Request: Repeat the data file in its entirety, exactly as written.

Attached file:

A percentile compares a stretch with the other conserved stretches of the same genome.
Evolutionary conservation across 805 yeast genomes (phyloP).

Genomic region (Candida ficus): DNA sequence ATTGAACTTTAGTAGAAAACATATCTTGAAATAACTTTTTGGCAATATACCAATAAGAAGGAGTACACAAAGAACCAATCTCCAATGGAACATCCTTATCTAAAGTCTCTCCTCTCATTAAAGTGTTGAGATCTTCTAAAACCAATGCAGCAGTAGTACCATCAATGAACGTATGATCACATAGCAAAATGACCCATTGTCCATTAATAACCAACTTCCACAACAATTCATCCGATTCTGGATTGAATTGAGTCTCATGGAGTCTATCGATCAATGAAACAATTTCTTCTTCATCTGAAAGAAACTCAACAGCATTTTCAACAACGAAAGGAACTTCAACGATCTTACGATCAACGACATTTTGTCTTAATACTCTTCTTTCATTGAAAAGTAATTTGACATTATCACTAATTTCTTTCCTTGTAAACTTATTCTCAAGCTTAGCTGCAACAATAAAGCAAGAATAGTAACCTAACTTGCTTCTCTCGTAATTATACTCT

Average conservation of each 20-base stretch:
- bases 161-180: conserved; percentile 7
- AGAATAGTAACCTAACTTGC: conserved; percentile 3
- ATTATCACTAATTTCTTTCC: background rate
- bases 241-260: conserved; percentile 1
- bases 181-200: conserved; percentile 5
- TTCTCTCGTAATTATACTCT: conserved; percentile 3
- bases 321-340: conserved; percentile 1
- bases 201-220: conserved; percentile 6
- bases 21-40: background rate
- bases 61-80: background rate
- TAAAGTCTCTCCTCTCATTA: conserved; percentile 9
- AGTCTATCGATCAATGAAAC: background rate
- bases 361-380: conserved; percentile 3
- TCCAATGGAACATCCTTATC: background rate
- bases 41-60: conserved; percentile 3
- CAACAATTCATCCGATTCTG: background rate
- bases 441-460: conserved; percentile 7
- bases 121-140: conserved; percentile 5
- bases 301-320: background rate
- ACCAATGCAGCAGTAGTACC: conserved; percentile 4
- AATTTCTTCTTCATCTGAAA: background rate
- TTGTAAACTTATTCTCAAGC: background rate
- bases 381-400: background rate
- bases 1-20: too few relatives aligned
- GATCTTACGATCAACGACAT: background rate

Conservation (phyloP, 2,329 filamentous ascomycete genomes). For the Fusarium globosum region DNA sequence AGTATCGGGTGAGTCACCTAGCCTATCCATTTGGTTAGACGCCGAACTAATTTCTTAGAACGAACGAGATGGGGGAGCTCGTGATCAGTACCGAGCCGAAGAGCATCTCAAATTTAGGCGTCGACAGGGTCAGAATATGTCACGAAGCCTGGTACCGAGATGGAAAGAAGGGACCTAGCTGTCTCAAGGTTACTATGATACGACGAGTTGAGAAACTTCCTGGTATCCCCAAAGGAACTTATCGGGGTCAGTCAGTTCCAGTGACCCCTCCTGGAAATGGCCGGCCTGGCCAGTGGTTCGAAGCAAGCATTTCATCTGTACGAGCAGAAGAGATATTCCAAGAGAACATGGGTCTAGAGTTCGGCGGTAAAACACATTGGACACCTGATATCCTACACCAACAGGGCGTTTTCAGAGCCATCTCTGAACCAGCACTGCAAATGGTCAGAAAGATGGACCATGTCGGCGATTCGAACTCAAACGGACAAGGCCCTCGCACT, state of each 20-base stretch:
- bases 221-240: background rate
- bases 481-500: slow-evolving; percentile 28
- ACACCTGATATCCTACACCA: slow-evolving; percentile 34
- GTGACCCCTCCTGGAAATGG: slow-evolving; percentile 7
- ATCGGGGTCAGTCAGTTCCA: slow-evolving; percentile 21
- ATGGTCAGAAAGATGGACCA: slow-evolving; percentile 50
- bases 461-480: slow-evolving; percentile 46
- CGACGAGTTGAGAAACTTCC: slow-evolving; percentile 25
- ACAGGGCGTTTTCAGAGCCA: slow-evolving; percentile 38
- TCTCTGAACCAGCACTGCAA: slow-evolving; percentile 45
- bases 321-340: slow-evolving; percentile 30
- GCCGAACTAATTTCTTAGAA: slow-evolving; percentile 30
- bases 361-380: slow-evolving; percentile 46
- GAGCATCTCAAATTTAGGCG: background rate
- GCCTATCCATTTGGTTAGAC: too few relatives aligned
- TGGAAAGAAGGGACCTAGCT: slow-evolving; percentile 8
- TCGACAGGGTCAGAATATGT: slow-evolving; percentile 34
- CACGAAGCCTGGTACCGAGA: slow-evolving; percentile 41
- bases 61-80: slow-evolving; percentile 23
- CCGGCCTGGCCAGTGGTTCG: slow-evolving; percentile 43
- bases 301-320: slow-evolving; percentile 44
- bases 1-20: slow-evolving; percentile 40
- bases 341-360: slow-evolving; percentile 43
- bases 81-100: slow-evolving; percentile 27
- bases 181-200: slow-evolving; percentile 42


A percentile compares a stretch with the other conserved stretches of the same genome.
Evolutionary conservation across 805 yeast genomes (phyloP).

Genomic region (Candida ficus): DNA sequence ATTGAACTTTAGTAGAAAACATATCTTGAAATAACTTTTTGGCAATATACCAATAAGAAGGAGTACACAAAGAACCAATCTCCAATGGAACATCCTTATCTAAAGTCTCTCCTCTCATTAAAGTGTTGAGATCTTCTAAAACCAATGCAGCAGTAGTACCATCAATGAACGTATGATCACATAGCAAAATGACCCATTGTCCATTAATAACCAACTTCCACAACAATTCATCCGATTCTGGATTGAATTGAGTCTCATGGAGTCTATCGATCAATGAAACAATTTCTTCTTCATCTGAAAGAAACTCAACAGCATTTTCAACAACGAAAGGAACTTCAACGATCTTACGATCAACGACATTTTGTCTTAATACTCTTCTTTCATTGAAAAGTAATTTGACATTATCACTAATTTCTTTCCTTGTAAACTTATTCTCAAGCTTAGCTGCAACAATAAAGCAAGAATAGTAACCTAACTTGCTTCTCTCGTAATTATACTCT

Average conservation of each 20-base stretch:
- bases 161-180: conserved; percentile 7
- AGAATAGTAACCTAACTTGC: conserved; percentile 3
- ATTATCACTAATTTCTTTCC: background rate
- bases 241-260: conserved; percentile 1
- bases 181-200: conserved; percentile 5
- TTCTCTCGTAATTATACTCT: conserved; percentile 3
- bases 321-340: conserved; percentile 1
- bases 201-220: conserved; percentile 6
- bases 21-40: background rate
- bases 61-80: background rate
- TAAAGTCTCTCCTCTCATTA: conserved; percentile 9
- AGTCTATCGATCAATGAAAC: background rate
- bases 361-380: conserved; percentile 3
- TCCAATGGAACATCCTTATC: background rate
- bases 41-60: conserved; percentile 3
- CAACAATTCATCCGATTCTG: background rate
- bases 441-460: conserved; percentile 7
- bases 121-140: conserved; percentile 5
- bases 301-320: background rate
- ACCAATGCAGCAGTAGTACC: conserved; percentile 4
- AATTTCTTCTTCATCTGAAA: background rate
- TTGTAAACTTATTCTCAAGC: background rate
- bases 381-400: background rate
- bases 1-20: too few relatives aligned
- GATCTTACGATCAACGACAT: background rate

Conservation (phyloP, 2,329 filamentous ascomycete genomes). For the Fusarium globosum region DNA sequence AGTATCGGGTGAGTCACCTAGCCTATCCATTTGGTTAGACGCCGAACTAATTTCTTAGAACGAACGAGATGGGGGAGCTCGTGATCAGTACCGAGCCGAAGAGCATCTCAAATTTAGGCGTCGACAGGGTCAGAATATGTCACGAAGCCTGGTACCGAGATGGAAAGAAGGGACCTAGCTGTCTCAAGGTTACTATGATACGACGAGTTGAGAAACTTCCTGGTATCCCCAAAGGAACTTATCGGGGTCAGTCAGTTCCAGTGACCCCTCCTGGAAATGGCCGGCCTGGCCAGTGGTTCGAAGCAAGCATTTCATCTGTACGAGCAGAAGAGATATTCCAAGAGAACATGGGTCTAGAGTTCGGCGGTAAAACACATTGGACACCTGATATCCTACACCAACAGGGCGTTTTCAGAGCCATCTCTGAACCAGCACTGCAAATGGTCAGAAAGATGGACCATGTCGGCGATTCGAACTCAAACGGACAAGGCCCTCGCACT, state of each 20-base stretch:
- bases 221-240: background rate
- bases 481-500: slow-evolving; percentile 28
- ACACCTGATATCCTACACCA: slow-evolving; percentile 34
- GTGACCCCTCCTGGAAATGG: slow-evolving; percentile 7
- ATCGGGGTCAGTCAGTTCCA: slow-evolving; percentile 21
- ATGGTCAGAAAGATGGACCA: slow-evolving; percentile 50
- bases 461-480: slow-evolving; percentile 46
- CGACGAGTTGAGAAACTTCC: slow-evolving; percentile 25
- ACAGGGCGTTTTCAGAGCCA: slow-evolving; percentile 38
- TCTCTGAACCAGCACTGCAA: slow-evolving; percentile 45
- bases 321-340: slow-evolving; percentile 30
- GCCGAACTAATTTCTTAGAA: slow-evolving; percentile 30
- bases 361-380: slow-evolving; percentile 46
- GAGCATCTCAAATTTAGGCG: background rate
- GCCTATCCATTTGGTTAGAC: too few relatives aligned
- TGGAAAGAAGGGACCTAGCT: slow-evolving; percentile 8
- TCGACAGGGTCAGAATATGT: slow-evolving; percentile 34
- CACGAAGCCTGGTACCGAGA: slow-evolving; percentile 41
- bases 61-80: slow-evolving; percentile 23
- CCGGCCTGGCCAGTGGTTCG: slow-evolving; percentile 43
- bases 301-320: slow-evolving; percentile 44
- bases 1-20: slow-evolving; percentile 40
- bases 341-360: slow-evolving; percentile 43
- bases 81-100: slow-evolving; percentile 27
- bases 181-200: slow-evolving; percentile 42